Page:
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Deadheads? Not Dead Yet!

Burke’s book was a great introduction, for me, to the central tenets of the Deadhead community – that sense of sharing, of helping one another, of finding your place within the world around you, and of keeping that place intact against the familiar pressures of everyday living.

More than just a story – though certainly an interesting and entertaining story – F.T. Burke’s “The Bohemian Adventure” shows us how we can grow, even in middle age, to re-center ourselves into a sense of purpose and value. That value isn’t found in ourselves as solitary individuals, but in the community of like-minded people, sharing among that community.

I’ll be honest – I’m not a fan of the Grateful Dead.

I’m a boomer – born in the post-War years and coming of age in the 60’s. So I was there musically through the birth of rock ‘n’ roll, from pre-Elvis crooners through Motown, the British rebirth of the American blues, and San Francisco’s psychedelic sound. Now, a half-century later, I replay that San Francisco sound – Big Brother & the Holding Company, the Doors, the Jefferson Airplane, Moby Grape, Country Joe & the Fish – and I shake my head in bewilderment.

What in the world was I hearing?

Endless, tangled, incoherent guitar riffs. Lyrics driven by (let’s be honest) drug-influenced imagery, wandering aimlessly, heavy on feelings and utterly absent on story.

Truthfully, I was a fan of that San Francisco psychedelia in the 60’s and 70’s. But each of those groups had someone whose individual performance made up for the rest of the band. Ray Manzarek of the Doors. Grace Slick of the Jefferson Airplane. Of course, Janis.

There was another San Francisco band that was famous – the Grateful Dead. The Grateful Dead didn’t have a dominant “star” to front the band – their music was more of a collaboration (or competition) of the bandmates. Even then, I listened to some of what they produced and found it… well, confusing, even boring. I liked a couple of their songs (“Truckin'” and “Uncle John’s Band”) but most of it seemed a mishmash of notes thrown together by some acid-addled hippies.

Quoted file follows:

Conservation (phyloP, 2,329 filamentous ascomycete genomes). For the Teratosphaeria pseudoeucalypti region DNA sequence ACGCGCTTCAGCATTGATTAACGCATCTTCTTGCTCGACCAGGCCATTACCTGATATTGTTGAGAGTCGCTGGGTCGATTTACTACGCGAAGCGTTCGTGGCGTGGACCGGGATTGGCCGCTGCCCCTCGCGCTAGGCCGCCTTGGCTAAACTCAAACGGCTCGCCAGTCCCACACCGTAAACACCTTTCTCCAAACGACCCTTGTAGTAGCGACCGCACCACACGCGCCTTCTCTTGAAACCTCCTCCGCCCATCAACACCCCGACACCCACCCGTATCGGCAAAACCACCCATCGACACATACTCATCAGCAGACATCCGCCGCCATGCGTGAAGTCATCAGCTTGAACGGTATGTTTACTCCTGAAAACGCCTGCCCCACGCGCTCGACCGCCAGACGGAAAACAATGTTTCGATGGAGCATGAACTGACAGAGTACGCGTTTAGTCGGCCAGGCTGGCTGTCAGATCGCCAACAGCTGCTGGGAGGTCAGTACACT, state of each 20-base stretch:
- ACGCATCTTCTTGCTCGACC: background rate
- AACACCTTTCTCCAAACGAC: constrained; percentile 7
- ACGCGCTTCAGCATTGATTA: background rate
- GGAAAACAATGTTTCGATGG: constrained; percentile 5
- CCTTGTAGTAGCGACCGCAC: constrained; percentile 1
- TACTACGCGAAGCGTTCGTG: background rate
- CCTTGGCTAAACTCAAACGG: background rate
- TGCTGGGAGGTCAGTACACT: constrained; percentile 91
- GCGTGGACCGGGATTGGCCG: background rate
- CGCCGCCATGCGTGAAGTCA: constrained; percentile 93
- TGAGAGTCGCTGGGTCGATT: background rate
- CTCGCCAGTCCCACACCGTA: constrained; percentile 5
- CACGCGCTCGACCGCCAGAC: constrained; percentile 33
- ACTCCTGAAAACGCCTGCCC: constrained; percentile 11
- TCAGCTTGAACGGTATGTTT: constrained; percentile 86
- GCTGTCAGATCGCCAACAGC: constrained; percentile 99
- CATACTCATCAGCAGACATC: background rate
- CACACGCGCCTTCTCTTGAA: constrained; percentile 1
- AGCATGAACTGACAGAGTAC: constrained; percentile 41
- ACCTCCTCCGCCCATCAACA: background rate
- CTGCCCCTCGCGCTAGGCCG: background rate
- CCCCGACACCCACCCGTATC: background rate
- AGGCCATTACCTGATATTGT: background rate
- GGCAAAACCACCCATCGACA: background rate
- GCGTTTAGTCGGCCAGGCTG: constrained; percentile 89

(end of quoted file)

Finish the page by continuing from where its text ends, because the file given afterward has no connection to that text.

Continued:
And then I grew up.

Twenty-five years later, I met a Vice-President of a major international manufacturer … and discovered she was a fan. Much later, I learned of a Senator in the US Congress … he was a fan. I have since met more and more people, professionals, my age and much younger than my age … and they are all fans of the Grateful Dead. They are Deadheads. Now, over 40 years on, there’s a Grateful Dead channel on my satellite radio service. Any number of celebrities have identified as Deadheads – Presidents Bill Clinton and Barack Obama, Ann Coulter, George R. R. Martin, Alton Brown, Phil Jackson, Harry Reid, Walter Cronkite, Steve Jobs, Al and Tipper Gore.

A Four-Hour Film

All that “discovery” led me to a seat in a movie theater in Traverse City, to watch “Long Strange Trip,” a 4-hour documentary by Amir Bar-Lev, on the Grateful Dead and, more importantly, the culture that has grown up around the band.
One portion of the film was dedicated to the Deadheads, an informal, organic community of fans and followers. That was a particularly instructive part of the film, describing (and showing) the many ways in which Deadheads show their devotion, not just to the band, but to the music, the culture, the attitude and the lifestyle that they all have in common. More than anything else, Deadheads are about sharing – sharing their space, sharing their food, sharing their drugs, sharing their music, sharing their laughter.

A Debut Novel

Hippie van, preferred Deadhead transportation

There has been another “discovery.” I had the chance to read a debut novel – “The Bohemian Adventure: A Voyage to Free Consciousness” – by new author F.T. Burke. Burke’s story draws on the Deadhead culture to give his protagonist (Ted Senario) a spiritual awakening. When he stumbles into a traveling band of Deadheads, Ted is trying to recover from the collapse of a midlife crisis. Surrounded by Deadheads, Ted finds an uplifted consciousness and sense of purpose. Burke’s book was a great introduction, for me, to the central tenets of the Deadhead community – that sense of sharing, of helping one another, of finding your place within the world around you, and of keeping that place intact against the familiar pressures of everyday living.

More than just a story – though certainly an interesting and entertaining story – F.T. Burke’s “The Bohemian Adventure” shows us how we can grow, even in middle age, to re-center ourselves into a sense of purpose and value. That value isn’t found in ourselves as solitary individuals, but in the community of like-minded people, sharing among that community.

Not Dead Yet

It’s an important lesson – a lesson that the Grateful Dead were teaching almost 50 years ago, and one that they, and their faithful Deadheads, have been teaching since. Only those willing to listen were able to learn it.

I still don’t like the music of the Grateful Dead. But I understand now, through the film work of Amir Bar-Lev and the writing of F.T. Burke, that the Grateful Dead is not about the music. It’s about the community, about consciousness, about awakening.

In that view, the Deadheads aren’t dead yet. I hope they never die. I hope their “Bohemian Adventure” goes on and on and on …

 

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